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17 June 2022

FODO member update – 17 June

This week:

College provides more detailed guidance on use of PPE

Following our Covid update last week, the College of Optometrists has published a short video on when to consider wearing a face mask in primary eye care settings.
The College explains that the use of face coverings should be based on a dynamic risk assessment. For example, clinical procedures like direct ophthalmoscopy are likely to require a face mask, but one is unlikely to be needed for pre-screening or dispensing.

This latest College guidance is for England and Wales at this stage. The College is in the process of confirming the latest advice with officials in Northern Ireland and Scotland.

Scotland Committee praises clinical leadership in Grampian

The Health, Social Care and Sport Committee has published its report on alternative pathways to primary care.
The Committee said it was "encouraged by evidence that optometrists have the potential to offer a wider range of services [...] which would further ease pressure on GPs". It added: "Grampian already offers an example of best practice in this regard." It has therefore called on the Scottish Government "to assess whether optometry can be funded to fulfil this potential and how existing examples of best practice can be replicated more widely across Scotland".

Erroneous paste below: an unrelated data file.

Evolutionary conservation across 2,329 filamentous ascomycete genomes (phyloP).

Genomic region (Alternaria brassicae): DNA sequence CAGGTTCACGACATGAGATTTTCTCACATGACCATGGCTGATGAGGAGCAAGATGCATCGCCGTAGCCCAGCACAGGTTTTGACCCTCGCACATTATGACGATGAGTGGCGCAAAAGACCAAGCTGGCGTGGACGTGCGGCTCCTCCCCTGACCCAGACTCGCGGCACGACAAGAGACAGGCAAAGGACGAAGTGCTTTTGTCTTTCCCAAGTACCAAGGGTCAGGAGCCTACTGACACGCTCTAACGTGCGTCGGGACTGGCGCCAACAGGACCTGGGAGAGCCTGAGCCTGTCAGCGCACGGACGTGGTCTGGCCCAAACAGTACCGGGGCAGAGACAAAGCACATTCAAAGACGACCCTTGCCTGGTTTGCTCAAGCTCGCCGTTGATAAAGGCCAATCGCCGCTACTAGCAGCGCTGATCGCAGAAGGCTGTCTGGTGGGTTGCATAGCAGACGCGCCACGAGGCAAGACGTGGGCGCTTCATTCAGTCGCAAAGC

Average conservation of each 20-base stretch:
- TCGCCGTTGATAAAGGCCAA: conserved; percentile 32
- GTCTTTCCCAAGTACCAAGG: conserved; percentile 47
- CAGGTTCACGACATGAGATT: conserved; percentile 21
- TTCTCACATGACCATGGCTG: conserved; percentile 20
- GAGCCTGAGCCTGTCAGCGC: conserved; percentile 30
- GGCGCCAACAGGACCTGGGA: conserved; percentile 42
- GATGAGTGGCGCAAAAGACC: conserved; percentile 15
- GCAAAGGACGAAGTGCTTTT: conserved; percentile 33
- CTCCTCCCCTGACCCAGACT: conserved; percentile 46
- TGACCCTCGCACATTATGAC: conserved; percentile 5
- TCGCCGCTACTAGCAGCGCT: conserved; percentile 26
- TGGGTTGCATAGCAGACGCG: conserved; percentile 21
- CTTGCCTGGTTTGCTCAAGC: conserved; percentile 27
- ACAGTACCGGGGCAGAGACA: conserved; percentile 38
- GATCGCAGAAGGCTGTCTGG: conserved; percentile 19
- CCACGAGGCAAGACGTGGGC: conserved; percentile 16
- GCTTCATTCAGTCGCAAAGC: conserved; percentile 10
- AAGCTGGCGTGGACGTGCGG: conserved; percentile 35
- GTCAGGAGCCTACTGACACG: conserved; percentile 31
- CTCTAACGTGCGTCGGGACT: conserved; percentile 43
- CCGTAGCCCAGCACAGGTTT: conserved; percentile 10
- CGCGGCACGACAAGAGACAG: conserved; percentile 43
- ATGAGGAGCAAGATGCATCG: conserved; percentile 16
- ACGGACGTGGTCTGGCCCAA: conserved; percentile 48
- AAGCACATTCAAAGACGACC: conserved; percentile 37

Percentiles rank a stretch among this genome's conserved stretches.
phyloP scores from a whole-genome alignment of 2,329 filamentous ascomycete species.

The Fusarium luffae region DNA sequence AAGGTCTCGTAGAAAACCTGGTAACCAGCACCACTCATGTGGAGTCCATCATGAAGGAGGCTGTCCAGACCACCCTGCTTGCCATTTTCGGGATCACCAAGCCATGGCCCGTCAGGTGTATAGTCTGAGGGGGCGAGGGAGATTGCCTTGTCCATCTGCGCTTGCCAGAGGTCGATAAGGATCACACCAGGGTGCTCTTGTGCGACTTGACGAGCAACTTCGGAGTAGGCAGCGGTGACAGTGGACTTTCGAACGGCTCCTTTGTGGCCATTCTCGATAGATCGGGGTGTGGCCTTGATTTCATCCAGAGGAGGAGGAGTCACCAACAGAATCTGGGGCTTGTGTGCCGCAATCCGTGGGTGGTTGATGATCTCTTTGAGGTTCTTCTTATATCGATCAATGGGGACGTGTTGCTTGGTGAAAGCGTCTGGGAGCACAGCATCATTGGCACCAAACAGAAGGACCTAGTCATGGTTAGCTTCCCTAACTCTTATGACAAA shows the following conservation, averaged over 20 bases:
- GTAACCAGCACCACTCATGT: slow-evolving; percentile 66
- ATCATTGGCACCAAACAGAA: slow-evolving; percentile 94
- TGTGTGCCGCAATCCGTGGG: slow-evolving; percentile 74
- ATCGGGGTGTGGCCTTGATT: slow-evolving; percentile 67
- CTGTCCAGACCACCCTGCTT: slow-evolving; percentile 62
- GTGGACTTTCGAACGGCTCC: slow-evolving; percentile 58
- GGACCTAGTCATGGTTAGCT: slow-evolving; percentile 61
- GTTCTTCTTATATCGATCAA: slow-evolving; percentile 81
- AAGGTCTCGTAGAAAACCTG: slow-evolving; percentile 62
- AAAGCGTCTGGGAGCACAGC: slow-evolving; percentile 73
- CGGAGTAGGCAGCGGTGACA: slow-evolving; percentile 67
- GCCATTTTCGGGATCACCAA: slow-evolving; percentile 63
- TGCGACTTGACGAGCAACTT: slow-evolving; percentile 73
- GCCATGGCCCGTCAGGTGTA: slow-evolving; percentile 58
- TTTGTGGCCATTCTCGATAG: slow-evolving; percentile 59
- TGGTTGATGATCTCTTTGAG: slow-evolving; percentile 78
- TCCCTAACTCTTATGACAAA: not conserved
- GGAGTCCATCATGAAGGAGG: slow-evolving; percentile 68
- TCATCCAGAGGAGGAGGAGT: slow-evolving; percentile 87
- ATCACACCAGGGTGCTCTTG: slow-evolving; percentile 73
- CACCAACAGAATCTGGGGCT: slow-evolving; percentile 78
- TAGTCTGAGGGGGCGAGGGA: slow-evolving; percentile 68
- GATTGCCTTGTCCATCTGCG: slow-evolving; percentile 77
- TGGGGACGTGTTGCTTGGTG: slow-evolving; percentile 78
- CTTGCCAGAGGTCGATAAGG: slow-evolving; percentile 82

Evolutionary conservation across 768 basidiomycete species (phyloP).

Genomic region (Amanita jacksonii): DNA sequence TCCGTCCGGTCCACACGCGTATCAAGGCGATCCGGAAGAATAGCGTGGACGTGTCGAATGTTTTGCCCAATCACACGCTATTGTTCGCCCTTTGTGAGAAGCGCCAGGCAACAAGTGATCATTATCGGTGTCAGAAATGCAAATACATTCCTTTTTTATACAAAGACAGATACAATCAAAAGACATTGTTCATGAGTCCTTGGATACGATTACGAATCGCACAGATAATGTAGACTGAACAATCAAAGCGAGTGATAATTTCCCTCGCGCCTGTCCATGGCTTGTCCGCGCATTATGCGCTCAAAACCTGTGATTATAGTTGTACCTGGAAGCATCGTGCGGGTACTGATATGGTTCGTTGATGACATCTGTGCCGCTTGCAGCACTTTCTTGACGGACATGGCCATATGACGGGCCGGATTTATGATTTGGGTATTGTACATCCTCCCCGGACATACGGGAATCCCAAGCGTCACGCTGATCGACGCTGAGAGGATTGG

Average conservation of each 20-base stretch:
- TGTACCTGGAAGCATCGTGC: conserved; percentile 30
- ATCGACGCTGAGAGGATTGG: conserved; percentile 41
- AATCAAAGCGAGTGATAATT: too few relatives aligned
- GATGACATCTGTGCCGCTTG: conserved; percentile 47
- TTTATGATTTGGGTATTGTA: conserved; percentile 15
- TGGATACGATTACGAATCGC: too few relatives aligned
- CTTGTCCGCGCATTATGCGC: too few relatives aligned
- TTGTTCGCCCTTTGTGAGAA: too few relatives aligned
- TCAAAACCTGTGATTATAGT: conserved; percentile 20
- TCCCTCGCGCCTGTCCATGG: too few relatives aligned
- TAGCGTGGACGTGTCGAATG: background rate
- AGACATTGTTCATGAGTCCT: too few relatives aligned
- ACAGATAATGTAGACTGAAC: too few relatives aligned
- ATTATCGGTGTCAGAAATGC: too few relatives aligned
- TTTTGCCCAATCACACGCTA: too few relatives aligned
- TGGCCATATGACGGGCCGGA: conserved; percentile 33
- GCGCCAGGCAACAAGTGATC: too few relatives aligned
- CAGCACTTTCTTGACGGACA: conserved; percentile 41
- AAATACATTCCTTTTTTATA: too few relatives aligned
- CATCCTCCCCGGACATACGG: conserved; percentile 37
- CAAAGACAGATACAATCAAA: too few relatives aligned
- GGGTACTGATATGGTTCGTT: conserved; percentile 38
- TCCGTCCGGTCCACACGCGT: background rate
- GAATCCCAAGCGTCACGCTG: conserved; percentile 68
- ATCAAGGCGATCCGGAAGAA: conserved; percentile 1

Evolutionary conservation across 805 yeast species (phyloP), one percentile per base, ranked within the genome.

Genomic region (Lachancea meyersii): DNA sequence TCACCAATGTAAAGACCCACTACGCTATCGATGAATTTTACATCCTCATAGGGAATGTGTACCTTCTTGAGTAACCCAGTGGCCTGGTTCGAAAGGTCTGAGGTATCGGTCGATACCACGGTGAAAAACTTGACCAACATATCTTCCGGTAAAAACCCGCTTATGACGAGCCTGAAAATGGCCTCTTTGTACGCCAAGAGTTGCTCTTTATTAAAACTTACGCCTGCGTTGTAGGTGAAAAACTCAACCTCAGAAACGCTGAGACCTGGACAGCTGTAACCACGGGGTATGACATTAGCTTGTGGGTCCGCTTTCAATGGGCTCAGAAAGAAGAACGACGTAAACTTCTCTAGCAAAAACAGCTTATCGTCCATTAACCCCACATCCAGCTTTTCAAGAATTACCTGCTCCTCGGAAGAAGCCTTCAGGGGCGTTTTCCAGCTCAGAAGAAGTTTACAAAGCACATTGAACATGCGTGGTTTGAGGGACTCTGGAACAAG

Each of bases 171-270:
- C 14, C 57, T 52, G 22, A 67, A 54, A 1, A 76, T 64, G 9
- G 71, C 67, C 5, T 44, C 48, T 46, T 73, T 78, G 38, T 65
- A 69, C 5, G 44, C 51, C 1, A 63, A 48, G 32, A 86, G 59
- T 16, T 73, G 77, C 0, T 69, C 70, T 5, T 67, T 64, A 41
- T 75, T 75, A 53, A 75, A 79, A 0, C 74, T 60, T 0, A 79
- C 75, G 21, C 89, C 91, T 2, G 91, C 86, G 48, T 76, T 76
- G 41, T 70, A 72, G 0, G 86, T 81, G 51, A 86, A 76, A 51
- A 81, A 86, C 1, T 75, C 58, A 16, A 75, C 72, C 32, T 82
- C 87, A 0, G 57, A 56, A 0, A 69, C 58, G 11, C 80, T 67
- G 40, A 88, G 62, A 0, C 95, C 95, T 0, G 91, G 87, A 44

GOC consultation - time to get involved

We are one month from the deadline to submit a response to the GOC's call for evidence and consultation on the Opticians Act and associated policies.
Dan Hodgson, FODO Head of Policy and Public Affairs, said: "We have received significant feedback from members, holding over 15 workshops. Our members provide 80% of all sight tests in the UK and we've had detailed input from more than 100 members representing individuals, independent practices and regional and national eye care providers. It has been a fantastic opportunity to engage with members, and it's not over yet. Please get in touch and get involved."
Emerging themes from member engagement to date include:

  • The Act has served patients well - protecting patients, enabling choice, and improving access to high-quality and responsive care
  • The sight test should remain as now (i.e. not split up); this will continue to maximise patient access and prevent avoidable sight loss
  • The sight test should continue to be the responsibility of a UK registered optometrist or medical practitioner as now
  • Current legislation overall strikes the right balance, protecting patients while encouraging innovation and access to some of the best primary eye care services worldwide.

We are now in the process of drafting our submission but welcome further feedback from members. If you would like to get in touch, please email [email protected]

Glaucoma UK urges people to get sight tests

A rise in the number of people living with glaucoma in the UK has prompted Glaucoma UK to highlight the importance of regular eye tests.
Glaucoma cases are expected to increase by a third between 2020 and 2035. The glaucoma charity will urge people to get tested during Glaucoma Awareness Week 2022 from 27 June to 3 July.